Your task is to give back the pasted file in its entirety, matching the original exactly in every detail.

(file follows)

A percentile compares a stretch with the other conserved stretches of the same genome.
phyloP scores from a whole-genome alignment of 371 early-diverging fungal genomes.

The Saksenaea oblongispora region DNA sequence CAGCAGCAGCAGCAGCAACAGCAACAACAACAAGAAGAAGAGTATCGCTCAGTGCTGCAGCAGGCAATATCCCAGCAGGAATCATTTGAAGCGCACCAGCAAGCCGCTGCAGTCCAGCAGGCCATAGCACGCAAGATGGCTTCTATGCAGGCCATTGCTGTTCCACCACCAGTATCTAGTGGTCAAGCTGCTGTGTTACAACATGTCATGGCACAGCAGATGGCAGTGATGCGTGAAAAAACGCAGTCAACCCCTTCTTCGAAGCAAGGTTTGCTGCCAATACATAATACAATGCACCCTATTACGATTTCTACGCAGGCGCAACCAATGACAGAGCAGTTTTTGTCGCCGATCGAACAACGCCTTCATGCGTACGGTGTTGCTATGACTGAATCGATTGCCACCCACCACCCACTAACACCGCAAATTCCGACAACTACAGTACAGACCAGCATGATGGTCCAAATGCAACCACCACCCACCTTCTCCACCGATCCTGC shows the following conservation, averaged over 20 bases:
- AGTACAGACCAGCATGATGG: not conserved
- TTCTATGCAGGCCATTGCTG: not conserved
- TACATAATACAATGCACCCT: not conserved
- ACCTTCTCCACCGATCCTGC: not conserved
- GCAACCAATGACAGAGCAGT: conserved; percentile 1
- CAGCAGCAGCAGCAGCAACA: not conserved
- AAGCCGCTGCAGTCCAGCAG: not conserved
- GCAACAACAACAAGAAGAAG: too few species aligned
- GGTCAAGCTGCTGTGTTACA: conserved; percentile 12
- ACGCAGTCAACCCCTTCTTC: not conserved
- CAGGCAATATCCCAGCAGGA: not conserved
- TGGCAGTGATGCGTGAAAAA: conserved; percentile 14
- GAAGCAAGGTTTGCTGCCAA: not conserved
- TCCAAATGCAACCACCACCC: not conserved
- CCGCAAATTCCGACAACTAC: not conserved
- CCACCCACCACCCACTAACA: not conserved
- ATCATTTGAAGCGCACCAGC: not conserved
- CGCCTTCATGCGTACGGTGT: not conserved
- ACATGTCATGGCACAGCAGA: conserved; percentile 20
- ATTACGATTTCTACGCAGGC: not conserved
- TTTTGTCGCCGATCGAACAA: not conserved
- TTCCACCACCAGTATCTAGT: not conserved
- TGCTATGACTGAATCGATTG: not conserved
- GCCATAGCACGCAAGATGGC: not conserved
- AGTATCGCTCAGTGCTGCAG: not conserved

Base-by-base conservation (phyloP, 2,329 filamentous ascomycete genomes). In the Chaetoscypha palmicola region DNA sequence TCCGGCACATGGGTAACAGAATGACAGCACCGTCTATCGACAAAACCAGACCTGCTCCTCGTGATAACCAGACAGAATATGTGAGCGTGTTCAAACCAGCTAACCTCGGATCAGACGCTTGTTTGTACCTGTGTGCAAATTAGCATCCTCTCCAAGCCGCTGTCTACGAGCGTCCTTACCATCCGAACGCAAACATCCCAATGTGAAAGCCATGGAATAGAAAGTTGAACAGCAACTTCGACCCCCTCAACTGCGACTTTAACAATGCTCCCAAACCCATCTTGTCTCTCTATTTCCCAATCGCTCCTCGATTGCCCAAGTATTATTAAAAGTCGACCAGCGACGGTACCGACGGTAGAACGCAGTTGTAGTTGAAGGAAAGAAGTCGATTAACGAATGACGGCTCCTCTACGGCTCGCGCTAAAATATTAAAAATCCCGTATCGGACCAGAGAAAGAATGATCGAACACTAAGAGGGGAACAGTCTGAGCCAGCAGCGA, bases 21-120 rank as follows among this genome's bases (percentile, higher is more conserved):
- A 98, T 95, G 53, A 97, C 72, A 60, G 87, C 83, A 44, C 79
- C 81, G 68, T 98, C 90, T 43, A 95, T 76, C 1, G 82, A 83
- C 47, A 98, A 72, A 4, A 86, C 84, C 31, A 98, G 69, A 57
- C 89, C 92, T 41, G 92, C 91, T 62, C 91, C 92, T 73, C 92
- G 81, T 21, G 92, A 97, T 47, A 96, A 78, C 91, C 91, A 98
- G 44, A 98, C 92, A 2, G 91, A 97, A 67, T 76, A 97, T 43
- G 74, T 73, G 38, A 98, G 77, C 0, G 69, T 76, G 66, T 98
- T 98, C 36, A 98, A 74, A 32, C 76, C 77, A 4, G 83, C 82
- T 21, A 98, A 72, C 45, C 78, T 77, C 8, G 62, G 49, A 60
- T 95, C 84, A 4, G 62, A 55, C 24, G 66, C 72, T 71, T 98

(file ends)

A percentile compares a stretch with the other conserved stretches of the same genome.
phyloP scores from a whole-genome alignment of 371 early-diverging fungal genomes.

The Saksenaea oblongispora region DNA sequence CAGCAGCAGCAGCAGCAACAGCAACAACAACAAGAAGAAGAGTATCGCTCAGTGCTGCAGCAGGCAATATCCCAGCAGGAATCATTTGAAGCGCACCAGCAAGCCGCTGCAGTCCAGCAGGCCATAGCACGCAAGATGGCTTCTATGCAGGCCATTGCTGTTCCACCACCAGTATCTAGTGGTCAAGCTGCTGTGTTACAACATGTCATGGCACAGCAGATGGCAGTGATGCGTGAAAAAACGCAGTCAACCCCTTCTTCGAAGCAAGGTTTGCTGCCAATACATAATACAATGCACCCTATTACGATTTCTACGCAGGCGCAACCAATGACAGAGCAGTTTTTGTCGCCGATCGAACAACGCCTTCATGCGTACGGTGTTGCTATGACTGAATCGATTGCCACCCACCACCCACTAACACCGCAAATTCCGACAACTACAGTACAGACCAGCATGATGGTCCAAATGCAACCACCACCCACCTTCTCCACCGATCCTGC shows the following conservation, averaged over 20 bases:
- AGTACAGACCAGCATGATGG: not conserved
- TTCTATGCAGGCCATTGCTG: not conserved
- TACATAATACAATGCACCCT: not conserved
- ACCTTCTCCACCGATCCTGC: not conserved
- GCAACCAATGACAGAGCAGT: conserved; percentile 1
- CAGCAGCAGCAGCAGCAACA: not conserved
- AAGCCGCTGCAGTCCAGCAG: not conserved
- GCAACAACAACAAGAAGAAG: too few species aligned
- GGTCAAGCTGCTGTGTTACA: conserved; percentile 12
- ACGCAGTCAACCCCTTCTTC: not conserved
- CAGGCAATATCCCAGCAGGA: not conserved
- TGGCAGTGATGCGTGAAAAA: conserved; percentile 14
- GAAGCAAGGTTTGCTGCCAA: not conserved
- TCCAAATGCAACCACCACCC: not conserved
- CCGCAAATTCCGACAACTAC: not conserved
- CCACCCACCACCCACTAACA: not conserved
- ATCATTTGAAGCGCACCAGC: not conserved
- CGCCTTCATGCGTACGGTGT: not conserved
- ACATGTCATGGCACAGCAGA: conserved; percentile 20
- ATTACGATTTCTACGCAGGC: not conserved
- TTTTGTCGCCGATCGAACAA: not conserved
- TTCCACCACCAGTATCTAGT: not conserved
- TGCTATGACTGAATCGATTG: not conserved
- GCCATAGCACGCAAGATGGC: not conserved
- AGTATCGCTCAGTGCTGCAG: not conserved

Base-by-base conservation (phyloP, 2,329 filamentous ascomycete genomes). In the Chaetoscypha palmicola region DNA sequence TCCGGCACATGGGTAACAGAATGACAGCACCGTCTATCGACAAAACCAGACCTGCTCCTCGTGATAACCAGACAGAATATGTGAGCGTGTTCAAACCAGCTAACCTCGGATCAGACGCTTGTTTGTACCTGTGTGCAAATTAGCATCCTCTCCAAGCCGCTGTCTACGAGCGTCCTTACCATCCGAACGCAAACATCCCAATGTGAAAGCCATGGAATAGAAAGTTGAACAGCAACTTCGACCCCCTCAACTGCGACTTTAACAATGCTCCCAAACCCATCTTGTCTCTCTATTTCCCAATCGCTCCTCGATTGCCCAAGTATTATTAAAAGTCGACCAGCGACGGTACCGACGGTAGAACGCAGTTGTAGTTGAAGGAAAGAAGTCGATTAACGAATGACGGCTCCTCTACGGCTCGCGCTAAAATATTAAAAATCCCGTATCGGACCAGAGAAAGAATGATCGAACACTAAGAGGGGAACAGTCTGAGCCAGCAGCGA, bases 21-120 rank as follows among this genome's bases (percentile, higher is more conserved):
- A 98, T 95, G 53, A 97, C 72, A 60, G 87, C 83, A 44, C 79
- C 81, G 68, T 98, C 90, T 43, A 95, T 76, C 1, G 82, A 83
- C 47, A 98, A 72, A 4, A 86, C 84, C 31, A 98, G 69, A 57
- C 89, C 92, T 41, G 92, C 91, T 62, C 91, C 92, T 73, C 92
- G 81, T 21, G 92, A 97, T 47, A 96, A 78, C 91, C 91, A 98
- G 44, A 98, C 92, A 2, G 91, A 97, A 67, T 76, A 97, T 43
- G 74, T 73, G 38, A 98, G 77, C 0, G 69, T 76, G 66, T 98
- T 98, C 36, A 98, A 74, A 32, C 76, C 77, A 4, G 83, C 82
- T 21, A 98, A 72, C 45, C 78, T 77, C 8, G 62, G 49, A 60
- T 95, C 84, A 4, G 62, A 55, C 24, G 66, C 72, T 71, T 98